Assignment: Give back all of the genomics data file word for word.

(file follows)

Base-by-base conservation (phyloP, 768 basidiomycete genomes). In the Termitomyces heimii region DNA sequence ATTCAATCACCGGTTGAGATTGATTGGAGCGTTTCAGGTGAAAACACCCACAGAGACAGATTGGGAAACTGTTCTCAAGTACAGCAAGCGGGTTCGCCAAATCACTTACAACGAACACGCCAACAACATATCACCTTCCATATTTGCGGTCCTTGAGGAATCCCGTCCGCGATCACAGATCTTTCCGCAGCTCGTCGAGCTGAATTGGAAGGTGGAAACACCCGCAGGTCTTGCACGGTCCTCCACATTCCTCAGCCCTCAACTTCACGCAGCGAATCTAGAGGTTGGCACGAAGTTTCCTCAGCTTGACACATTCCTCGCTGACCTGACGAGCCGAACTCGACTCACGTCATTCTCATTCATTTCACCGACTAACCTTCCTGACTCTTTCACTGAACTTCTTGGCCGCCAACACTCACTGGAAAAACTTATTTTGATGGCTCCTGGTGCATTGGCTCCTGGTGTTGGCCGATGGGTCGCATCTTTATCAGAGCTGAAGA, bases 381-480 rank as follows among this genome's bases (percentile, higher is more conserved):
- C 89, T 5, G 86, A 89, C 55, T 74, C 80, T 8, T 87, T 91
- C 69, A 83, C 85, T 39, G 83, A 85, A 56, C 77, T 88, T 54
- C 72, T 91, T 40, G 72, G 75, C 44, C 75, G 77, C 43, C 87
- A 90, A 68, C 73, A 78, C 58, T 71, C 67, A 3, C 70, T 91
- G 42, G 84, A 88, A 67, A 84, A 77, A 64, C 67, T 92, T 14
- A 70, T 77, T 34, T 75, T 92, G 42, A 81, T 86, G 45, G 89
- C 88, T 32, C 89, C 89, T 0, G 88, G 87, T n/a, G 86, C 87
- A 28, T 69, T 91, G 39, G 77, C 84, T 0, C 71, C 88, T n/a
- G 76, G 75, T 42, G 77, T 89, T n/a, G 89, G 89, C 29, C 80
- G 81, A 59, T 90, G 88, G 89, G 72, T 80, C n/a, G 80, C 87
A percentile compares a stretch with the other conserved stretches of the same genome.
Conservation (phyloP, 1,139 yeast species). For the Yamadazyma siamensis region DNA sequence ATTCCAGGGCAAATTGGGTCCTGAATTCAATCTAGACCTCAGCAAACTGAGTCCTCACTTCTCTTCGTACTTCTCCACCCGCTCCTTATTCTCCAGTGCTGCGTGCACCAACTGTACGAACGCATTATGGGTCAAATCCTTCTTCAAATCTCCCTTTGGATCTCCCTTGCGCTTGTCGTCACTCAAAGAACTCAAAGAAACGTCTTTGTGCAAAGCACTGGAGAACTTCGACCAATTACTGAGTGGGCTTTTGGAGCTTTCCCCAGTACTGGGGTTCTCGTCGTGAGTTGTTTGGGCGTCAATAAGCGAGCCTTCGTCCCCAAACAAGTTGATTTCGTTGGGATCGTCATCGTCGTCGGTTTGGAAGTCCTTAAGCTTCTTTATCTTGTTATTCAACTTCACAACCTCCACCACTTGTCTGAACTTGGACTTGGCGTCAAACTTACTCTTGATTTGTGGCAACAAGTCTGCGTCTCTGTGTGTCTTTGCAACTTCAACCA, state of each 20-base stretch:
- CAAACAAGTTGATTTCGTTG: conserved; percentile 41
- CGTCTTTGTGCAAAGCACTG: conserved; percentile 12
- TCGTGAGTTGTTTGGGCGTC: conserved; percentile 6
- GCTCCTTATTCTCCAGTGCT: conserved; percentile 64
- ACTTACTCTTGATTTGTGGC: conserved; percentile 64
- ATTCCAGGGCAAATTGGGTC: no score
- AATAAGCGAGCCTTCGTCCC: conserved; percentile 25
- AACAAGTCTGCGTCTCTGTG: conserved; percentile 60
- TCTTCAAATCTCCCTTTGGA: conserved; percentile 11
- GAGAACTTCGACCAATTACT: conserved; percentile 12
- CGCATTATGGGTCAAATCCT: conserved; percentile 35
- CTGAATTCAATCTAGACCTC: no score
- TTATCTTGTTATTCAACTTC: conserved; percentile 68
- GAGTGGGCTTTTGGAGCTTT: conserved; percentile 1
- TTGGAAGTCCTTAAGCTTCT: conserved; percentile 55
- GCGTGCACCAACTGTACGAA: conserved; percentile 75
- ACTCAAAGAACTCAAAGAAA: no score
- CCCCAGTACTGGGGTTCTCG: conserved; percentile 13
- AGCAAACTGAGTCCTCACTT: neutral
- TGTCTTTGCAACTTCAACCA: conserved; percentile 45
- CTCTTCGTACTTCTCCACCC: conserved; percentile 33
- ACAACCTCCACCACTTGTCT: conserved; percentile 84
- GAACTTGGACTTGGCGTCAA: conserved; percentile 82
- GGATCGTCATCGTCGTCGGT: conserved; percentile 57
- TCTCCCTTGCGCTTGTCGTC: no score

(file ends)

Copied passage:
Base-by-base conservation (phyloP, 768 basidiomycete genomes). In the Termitomyces heimii region DNA sequence ATTCAATCACCGGTTGAGATTGATTGGAGCGTTTCAGGTGAAAACACCCACAGAGACAGATTGGGAAACTGTTCTCAAGTACAGCAAGCGGGTTCGCCAAATCACTTACAACGAACACGCCAACAACATATCACCTTCCATATTTGCGGTCCTTGAGGAATCCCGTCCGCGATCACAGATCTTTCCGCAGCTCGTCGAGCTGAATTGGAAGGTGGAAACACCCGCAGGTCTTGCACGGTCCTCCACATTCCTCAGCCCTCAACTTCACGCAGCGAATCTAGAGGTTGGCACGAAGTTTCCTCAGCTTGACACATTCCTCGCTGACCTGACGAGCCGAACTCGACTCACGTCATTCTCATTCATTTCACCGACTAACCTTCCTGACTCTTTCACTGAACTTCTTGGCCGCCAACACTCACTGGAAAAACTTATTTTGATGGCTCCTGGTGCATTGGCTCCTGGTGTTGGCCGATGGGTCGCATCTTTATCAGAGCTGAAGA, bases 381-480 rank as follows among this genome's bases (percentile, higher is more conserved):
- C 89, T 5, G 86, A 89, C 55, T 74, C 80, T 8, T 87, T 91
- C 69, A 83, C 85, T 39, G 83, A 85, A 56, C 77, T 88, T 54
- C 72, T 91, T 40, G 72, G 75, C 44, C 75, G 77, C 43, C 87
- A 90, A 68, C 73, A 78, C 58, T 71, C 67, A 3, C 70, T 91
- G 42, G 84, A 88, A 67, A 84, A 77, A 64, C 67, T 92, T 14
- A 70, T 77, T 34, T 75, T 92, G 42, A 81, T 86, G 45, G 89
- C 88, T 32, C 89, C 89, T 0, G 88, G 87, T n/a, G 86, C 87
- A 28, T 69, T 91, G 39, G 77, C 84, T 0, C 71, C 88, T n/a
- G 76, G 75, T 42, G 77, T 89, T n/a, G 89, G 89, C 29, C 80
- G 81, A 59, T 90, G 88, G 89, G 72, T 80, C n/a, G 80, C 87
A percentile compares a stretch with the other conserved stretches of the same genome.
Conservation (phyloP, 1,139 yeast species). For the Yamadazyma siamensis region DNA sequence ATTCCAGGGCAAATTGGGTCCTGAATTCAATCTAGACCTCAGCAAACTGAGTCCTCACTTCTCTTCGTACTTCTCCACCCGCTCCTTATTCTCCAGTGCTGCGTGCACCAACTGTACGAACGCATTATGGGTCAAATCCTTCTTCAAATCTCCCTTTGGATCTCCCTTGCGCTTGTCGTCACTCAAAGAACTCAAAGAAACGTCTTTGTGCAAAGCACTGGAGAACTTCGACCAATTACTGAGTGGGCTTTTGGAGCTTTCCCCAGTACTGGGGTTCTCGTCGTGAGTTGTTTGGGCGTCAATAAGCGAGCCTTCGTCCCCAAACAAGTTGATTTCGTTGGGATCGTCATCGTCGTCGGTTTGGAAGTCCTTAAGCTTCTTTATCTTGTTATTCAACTTCACAACCTCCACCACTTGTCTGAACTTGGACTTGGCGTCAAACTTACTCTTGATTTGTGGCAACAAGTCTGCGTCTCTGTGTGTCTTTGCAACTTCAACCA, state of each 20-base stretch:
- CAAACAAGTTGATTTCGTTG: conserved; percentile 41
- CGTCTTTGTGCAAAGCACTG: conserved; percentile 12
- TCGTGAGTTGTTTGGGCGTC: conserved; percentile 6
- GCTCCTTATTCTCCAGTGCT: conserved; percentile 64
- ACTTACTCTTGATTTGTGGC: conserved; percentile 64
- ATTCCAGGGCAAATTGGGTC: no score
- AATAAGCGAGCCTTCGTCCC: conserved; percentile 25
- AACAAGTCTGCGTCTCTGTG: conserved; percentile 60
- TCTTCAAATCTCCCTTTGGA: conserved; percentile 11
- GAGAACTTCGACCAATTACT: conserved; percentile 12
- CGCATTATGGGTCAAATCCT: conserved; percentile 35
- CTGAATTCAATCTAGACCTC: no score
- TTATCTTGTTATTCAACTTC: conserved; percentile 68
- GAGTGGGCTTTTGGAGCTTT: conserved; percentile 1
- TTGGAAGTCCTTAAGCTTCT: conserved; percentile 55
- GCGTGCACCAACTGTACGAA: conserved; percentile 75
- ACTCAAAGAACTCAAAGAAA: no score
- CCCCAGTACTGGGGTTCTCG: conserved; percentile 13
- AGCAAACTGAGTCCTCACTT: neutral
- TGTCTTTGCAACTTCAACCA: conserved; percentile 45
- CTCTTCGTACTTCTCCACCC: conserved; percentile 33
- ACAACCTCCACCACTTGTCT: conserved; percentile 84
- GAACTTGGACTTGGCGTCAA: conserved; percentile 82
- GGATCGTCATCGTCGTCGGT: conserved; percentile 57
- TCTCCCTTGCGCTTGTCGTC: no score